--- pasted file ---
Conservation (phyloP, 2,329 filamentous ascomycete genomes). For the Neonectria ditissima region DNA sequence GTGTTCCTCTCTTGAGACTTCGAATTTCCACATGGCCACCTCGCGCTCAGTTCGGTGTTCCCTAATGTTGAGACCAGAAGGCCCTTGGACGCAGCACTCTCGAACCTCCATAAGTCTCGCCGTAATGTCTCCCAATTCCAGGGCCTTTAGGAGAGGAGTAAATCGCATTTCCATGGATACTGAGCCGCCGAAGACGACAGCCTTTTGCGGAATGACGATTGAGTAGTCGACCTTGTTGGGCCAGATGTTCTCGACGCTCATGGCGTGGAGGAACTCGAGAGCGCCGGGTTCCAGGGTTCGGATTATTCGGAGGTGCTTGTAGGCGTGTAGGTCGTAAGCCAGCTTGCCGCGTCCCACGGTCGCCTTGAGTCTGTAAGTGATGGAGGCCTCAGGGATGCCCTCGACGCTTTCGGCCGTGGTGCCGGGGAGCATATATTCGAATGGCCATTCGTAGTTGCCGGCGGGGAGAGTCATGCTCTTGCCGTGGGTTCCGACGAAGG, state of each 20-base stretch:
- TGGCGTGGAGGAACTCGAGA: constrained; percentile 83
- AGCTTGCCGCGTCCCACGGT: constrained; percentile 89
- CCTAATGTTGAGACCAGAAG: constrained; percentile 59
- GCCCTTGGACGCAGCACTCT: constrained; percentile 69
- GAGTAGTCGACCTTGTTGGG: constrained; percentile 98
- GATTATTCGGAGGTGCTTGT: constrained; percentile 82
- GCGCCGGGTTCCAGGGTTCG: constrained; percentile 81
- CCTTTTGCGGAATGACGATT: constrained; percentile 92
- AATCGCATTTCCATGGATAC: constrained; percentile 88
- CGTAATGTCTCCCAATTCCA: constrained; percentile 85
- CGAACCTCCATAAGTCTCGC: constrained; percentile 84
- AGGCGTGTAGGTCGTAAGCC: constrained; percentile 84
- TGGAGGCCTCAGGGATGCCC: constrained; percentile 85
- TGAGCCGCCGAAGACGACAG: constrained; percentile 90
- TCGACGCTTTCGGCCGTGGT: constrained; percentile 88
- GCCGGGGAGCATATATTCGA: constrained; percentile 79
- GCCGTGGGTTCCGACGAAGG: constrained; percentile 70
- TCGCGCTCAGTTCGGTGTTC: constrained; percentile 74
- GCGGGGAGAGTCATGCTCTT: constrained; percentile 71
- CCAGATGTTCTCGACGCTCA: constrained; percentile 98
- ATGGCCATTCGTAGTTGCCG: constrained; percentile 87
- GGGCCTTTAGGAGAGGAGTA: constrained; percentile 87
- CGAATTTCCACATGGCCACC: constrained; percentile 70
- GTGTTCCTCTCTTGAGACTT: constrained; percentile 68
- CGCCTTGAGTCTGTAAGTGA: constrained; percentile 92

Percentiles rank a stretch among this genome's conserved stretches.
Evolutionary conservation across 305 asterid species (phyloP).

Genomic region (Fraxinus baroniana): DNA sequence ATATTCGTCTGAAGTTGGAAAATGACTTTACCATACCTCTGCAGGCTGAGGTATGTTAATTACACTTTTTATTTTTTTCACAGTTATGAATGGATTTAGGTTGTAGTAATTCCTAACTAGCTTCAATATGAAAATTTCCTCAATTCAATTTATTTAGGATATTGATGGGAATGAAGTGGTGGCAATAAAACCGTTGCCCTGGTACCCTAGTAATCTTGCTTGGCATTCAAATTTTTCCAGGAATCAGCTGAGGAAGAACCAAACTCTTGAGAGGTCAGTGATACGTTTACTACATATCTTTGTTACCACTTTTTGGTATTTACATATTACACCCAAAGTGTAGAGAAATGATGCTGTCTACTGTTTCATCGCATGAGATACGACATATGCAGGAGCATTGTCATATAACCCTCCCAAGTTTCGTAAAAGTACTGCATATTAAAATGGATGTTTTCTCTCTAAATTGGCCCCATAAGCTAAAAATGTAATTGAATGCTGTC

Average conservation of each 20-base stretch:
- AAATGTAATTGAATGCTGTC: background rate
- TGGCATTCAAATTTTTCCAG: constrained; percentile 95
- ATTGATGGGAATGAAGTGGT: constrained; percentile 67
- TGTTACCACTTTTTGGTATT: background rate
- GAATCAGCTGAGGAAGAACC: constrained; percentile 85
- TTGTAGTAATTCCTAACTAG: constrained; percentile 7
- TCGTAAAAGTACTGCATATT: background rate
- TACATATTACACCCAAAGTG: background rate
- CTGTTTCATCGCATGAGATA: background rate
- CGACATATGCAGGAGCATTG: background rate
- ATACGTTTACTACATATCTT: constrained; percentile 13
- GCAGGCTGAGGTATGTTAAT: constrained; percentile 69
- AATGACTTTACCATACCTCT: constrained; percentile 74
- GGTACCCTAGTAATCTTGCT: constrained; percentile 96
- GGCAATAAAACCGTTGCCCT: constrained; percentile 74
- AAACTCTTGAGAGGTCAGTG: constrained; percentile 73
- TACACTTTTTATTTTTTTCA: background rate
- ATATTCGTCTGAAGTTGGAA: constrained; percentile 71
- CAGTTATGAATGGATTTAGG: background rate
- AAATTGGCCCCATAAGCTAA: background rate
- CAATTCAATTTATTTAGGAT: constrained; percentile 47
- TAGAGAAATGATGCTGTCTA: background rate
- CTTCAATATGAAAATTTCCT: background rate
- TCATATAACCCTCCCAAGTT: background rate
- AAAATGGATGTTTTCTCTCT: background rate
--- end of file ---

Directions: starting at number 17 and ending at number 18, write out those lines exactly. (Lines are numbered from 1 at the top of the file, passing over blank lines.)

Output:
- GCCGGGGAGCATATATTCGA: constrained; percentile 79
- GCCGTGGGTTCCGACGAAGG: constrained; percentile 70